Example circumstances and rules include showing the link if the user has logged into the site (as opposed to being a guest), if the user is a registered user, if the user has been on the page or a particular section of the website for at least a predetermined amount of time, if a service representative is available to call the user back, and/or contextual information (e.g., the page the user is on, the content he is looking at, etc.). For example, a check is made with the contact routing engine 20 to determine if a service representative is available and to determine if a previously assisting service representative (e.g., who worked with the user previously) is available for further assistance.
Thus, for a subsequent user callback request, the user may be presented with the identifier of a representative who assisted him in the past, and can request that that particular representative call him back, e.g., either immediately or at a later time. Desirably, if a service representative is available (regardless of whether the available service representative has assisted the user in the past), then the icon is displayed.
Other example circumstances and rules dictate if the link can be shown based on various characteristics or demographics of the user, time and day of week, and location of the user (e.g., state or time zone), for example. Thus, for example, the icon is displayed if a service representative is available and the predetermined circumstances and rules allow it, or is not displayed if a service representative is not available or the other circumstances or rules prevent it.
According to an embodiment, if it is determined that service representatives are too busy to immediately callback (e.g., estimated callback time will be greater than about 10 minutes, a callback queue has at least five users waiting to receive callbacks, etc.), then the callback icon is desirably not provided to the user. This determination may be based on call queue depth and average wait time, for example.
Optionally, if click-to-callback is not immediately available, it may be desirable to prompt the user anyway with the icon, and if the user selects the icon, the user may be notified that an immediate callback is not available, but a callback will be made at some point in the future (at a user selectable time, for example, or as soon as a service representative is available). Desirably, the user information and contextual information will be saved (e.g., in the storage 25) and ultimately provided to the service representative, so that the service representative who calls the user back later knows what the user was working on. Alternatively, the callback request may be sent to a less appropriate (less skilled, for example) service representative for quicker, desirably immediate, handling.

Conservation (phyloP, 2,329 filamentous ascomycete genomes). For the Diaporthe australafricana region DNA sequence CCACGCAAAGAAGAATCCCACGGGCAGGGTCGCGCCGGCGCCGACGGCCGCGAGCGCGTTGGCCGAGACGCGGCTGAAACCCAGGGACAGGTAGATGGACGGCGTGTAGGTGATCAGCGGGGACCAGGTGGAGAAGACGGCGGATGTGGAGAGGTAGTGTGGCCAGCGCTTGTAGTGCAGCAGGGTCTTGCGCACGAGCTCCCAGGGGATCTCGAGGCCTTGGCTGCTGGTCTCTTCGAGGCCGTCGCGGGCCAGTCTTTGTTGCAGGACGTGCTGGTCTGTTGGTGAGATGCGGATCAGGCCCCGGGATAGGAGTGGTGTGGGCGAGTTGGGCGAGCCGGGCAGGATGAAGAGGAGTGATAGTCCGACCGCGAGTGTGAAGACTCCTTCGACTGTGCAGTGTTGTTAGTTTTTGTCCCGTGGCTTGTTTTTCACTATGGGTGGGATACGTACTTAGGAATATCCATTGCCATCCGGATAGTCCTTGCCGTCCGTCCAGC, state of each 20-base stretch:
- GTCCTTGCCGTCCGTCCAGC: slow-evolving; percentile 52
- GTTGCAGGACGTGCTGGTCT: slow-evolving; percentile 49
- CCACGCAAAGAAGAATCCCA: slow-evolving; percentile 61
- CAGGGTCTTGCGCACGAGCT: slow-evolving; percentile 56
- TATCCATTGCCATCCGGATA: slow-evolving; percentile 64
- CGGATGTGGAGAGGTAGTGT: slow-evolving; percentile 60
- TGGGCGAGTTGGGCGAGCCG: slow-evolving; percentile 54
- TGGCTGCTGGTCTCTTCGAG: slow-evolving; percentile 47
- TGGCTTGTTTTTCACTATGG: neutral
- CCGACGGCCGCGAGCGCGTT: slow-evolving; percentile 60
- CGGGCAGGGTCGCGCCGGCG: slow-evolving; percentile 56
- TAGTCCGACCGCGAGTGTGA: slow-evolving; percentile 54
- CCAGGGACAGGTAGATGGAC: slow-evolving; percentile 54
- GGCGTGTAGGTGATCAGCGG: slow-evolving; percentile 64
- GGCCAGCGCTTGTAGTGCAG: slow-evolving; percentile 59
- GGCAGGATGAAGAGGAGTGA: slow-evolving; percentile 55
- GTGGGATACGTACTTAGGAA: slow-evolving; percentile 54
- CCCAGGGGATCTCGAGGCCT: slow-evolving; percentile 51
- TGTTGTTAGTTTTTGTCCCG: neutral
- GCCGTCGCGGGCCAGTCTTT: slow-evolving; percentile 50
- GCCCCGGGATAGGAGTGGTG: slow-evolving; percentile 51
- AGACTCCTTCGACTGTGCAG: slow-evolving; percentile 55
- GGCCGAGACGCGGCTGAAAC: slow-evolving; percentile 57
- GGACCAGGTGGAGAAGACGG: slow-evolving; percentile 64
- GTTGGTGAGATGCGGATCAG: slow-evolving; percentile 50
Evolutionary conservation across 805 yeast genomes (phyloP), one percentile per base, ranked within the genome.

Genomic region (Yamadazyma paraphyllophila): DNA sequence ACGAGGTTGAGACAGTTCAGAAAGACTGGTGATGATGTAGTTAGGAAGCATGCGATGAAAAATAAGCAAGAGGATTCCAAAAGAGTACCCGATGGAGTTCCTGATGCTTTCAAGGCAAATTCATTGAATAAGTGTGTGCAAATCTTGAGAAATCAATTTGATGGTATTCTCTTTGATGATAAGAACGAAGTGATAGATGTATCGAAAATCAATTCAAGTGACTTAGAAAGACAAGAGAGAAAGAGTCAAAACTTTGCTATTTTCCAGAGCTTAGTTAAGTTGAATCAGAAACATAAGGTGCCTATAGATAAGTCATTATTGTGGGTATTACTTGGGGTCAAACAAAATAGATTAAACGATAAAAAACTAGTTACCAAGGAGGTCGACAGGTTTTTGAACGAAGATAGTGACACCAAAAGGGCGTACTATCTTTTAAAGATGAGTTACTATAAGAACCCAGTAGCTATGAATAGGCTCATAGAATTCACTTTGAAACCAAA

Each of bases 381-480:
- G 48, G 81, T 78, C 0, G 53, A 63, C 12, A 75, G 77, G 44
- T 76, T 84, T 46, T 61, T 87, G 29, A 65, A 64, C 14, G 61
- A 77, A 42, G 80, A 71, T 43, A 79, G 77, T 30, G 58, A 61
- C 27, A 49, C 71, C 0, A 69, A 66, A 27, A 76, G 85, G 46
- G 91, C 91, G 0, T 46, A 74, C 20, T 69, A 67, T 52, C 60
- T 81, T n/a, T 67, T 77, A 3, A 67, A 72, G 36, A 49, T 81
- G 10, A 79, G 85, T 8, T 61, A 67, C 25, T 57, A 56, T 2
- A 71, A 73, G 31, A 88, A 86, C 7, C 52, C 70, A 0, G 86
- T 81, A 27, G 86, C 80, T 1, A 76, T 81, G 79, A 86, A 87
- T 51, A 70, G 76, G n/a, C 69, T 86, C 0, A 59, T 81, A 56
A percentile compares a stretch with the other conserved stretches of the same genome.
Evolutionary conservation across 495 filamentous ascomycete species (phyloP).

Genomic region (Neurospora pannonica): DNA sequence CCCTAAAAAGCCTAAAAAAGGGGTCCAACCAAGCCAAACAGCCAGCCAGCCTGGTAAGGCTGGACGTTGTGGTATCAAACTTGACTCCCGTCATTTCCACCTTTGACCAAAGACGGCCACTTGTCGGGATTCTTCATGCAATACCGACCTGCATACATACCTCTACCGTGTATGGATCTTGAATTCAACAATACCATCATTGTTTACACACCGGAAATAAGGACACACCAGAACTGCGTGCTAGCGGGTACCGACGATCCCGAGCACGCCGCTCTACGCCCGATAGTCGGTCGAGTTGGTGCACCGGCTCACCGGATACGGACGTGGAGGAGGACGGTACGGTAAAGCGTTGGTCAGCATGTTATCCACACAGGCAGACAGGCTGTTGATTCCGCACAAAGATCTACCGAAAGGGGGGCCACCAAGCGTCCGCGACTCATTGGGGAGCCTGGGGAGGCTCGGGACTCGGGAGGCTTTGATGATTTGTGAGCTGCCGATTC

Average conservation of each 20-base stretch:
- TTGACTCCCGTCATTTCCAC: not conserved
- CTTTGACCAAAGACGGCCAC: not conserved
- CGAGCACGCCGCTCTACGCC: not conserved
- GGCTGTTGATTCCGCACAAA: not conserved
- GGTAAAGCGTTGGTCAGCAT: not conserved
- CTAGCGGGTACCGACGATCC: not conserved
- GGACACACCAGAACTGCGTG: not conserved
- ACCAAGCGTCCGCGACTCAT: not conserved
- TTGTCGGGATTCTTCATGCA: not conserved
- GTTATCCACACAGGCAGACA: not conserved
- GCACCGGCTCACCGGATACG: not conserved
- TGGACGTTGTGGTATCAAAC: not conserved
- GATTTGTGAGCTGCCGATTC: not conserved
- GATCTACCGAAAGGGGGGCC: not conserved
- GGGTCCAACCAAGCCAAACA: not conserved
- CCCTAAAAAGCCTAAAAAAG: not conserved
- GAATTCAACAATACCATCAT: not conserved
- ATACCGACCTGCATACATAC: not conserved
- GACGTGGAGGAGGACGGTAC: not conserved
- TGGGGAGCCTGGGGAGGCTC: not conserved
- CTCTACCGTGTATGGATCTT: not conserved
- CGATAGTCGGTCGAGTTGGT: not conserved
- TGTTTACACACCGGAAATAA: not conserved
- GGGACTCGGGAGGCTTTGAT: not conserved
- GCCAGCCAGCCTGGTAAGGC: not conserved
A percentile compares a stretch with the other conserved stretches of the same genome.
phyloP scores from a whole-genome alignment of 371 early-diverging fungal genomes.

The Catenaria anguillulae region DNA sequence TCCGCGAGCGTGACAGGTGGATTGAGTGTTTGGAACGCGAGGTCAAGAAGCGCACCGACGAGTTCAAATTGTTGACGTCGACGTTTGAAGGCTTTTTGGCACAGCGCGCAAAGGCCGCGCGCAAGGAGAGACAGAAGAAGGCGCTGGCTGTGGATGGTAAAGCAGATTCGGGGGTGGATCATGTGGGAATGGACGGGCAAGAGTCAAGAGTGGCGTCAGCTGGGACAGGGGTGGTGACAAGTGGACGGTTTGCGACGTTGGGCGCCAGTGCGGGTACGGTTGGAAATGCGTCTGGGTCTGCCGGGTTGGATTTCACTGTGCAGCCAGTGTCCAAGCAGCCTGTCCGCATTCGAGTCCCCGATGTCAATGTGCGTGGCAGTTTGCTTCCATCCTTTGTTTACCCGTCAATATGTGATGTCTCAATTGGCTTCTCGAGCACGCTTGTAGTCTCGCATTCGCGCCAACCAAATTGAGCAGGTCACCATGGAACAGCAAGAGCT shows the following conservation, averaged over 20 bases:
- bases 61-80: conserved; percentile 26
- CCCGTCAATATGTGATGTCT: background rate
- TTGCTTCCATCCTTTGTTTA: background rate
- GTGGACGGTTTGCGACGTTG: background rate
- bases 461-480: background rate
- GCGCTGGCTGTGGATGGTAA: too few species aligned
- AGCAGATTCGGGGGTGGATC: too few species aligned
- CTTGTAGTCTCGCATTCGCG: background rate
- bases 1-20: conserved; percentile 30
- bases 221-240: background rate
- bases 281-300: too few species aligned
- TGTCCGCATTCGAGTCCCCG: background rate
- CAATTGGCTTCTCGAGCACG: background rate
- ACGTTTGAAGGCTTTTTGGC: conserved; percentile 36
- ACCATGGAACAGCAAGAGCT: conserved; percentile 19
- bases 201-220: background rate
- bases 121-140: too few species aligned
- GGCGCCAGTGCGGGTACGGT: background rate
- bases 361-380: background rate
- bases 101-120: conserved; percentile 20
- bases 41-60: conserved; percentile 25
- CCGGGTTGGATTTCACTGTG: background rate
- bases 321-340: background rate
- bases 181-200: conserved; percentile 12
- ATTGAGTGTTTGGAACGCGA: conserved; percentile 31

It is contemplated that various weights may be assigned to various factors, conditions, circumstances, and/or rules, and the rules engine 15 takes these weights into account when determining whether or not an icon should be displayed. For example, whether or not a user is registered may be assigned a weight of 2, and whether or not a service representative is available may be assigned a weight of 10. The rules engine may then add the various weights based on the check of the various factors, conditions, circumstances, and/or rules, and determine whether or not to display the icon.
For example, assume the user is registered (+2) and a service representative is available (+10). If the predetermined threshold for displaying an icon is set to 11, then the icon will be displayed, because the addition of the results of the weights of the two rules add to 12 (2+10). However, if the user is not registered (0), and the service representative is available (+10), if the threshold for displaying an icon is set to 11, then the icon will not be displayed because the results only add to 10 (0+10). The example addition of weights techniques is just one example, and it is contemplated that many types of weighting factors, algorithms, techniques, and thresholds may be used in the determination as to whether or not to display a callback icon on a webpage.
Based on the results of the check of the predetermined circumstances, the icon is displayed (e.g., rendered) at step 320, or not displayed at step 330. If the icon is not displayed, an alert may be sent to the company, logged, or otherwise stored along with the circumstances, so the company can monitor its users and the circumstances, and/or determine if there is an internal problem (e.g., no service representatives available during a busy time), for example. If the icon is not displayed, then the process desirably exits and the user may still use the webpage, but without the display of a callback request icon.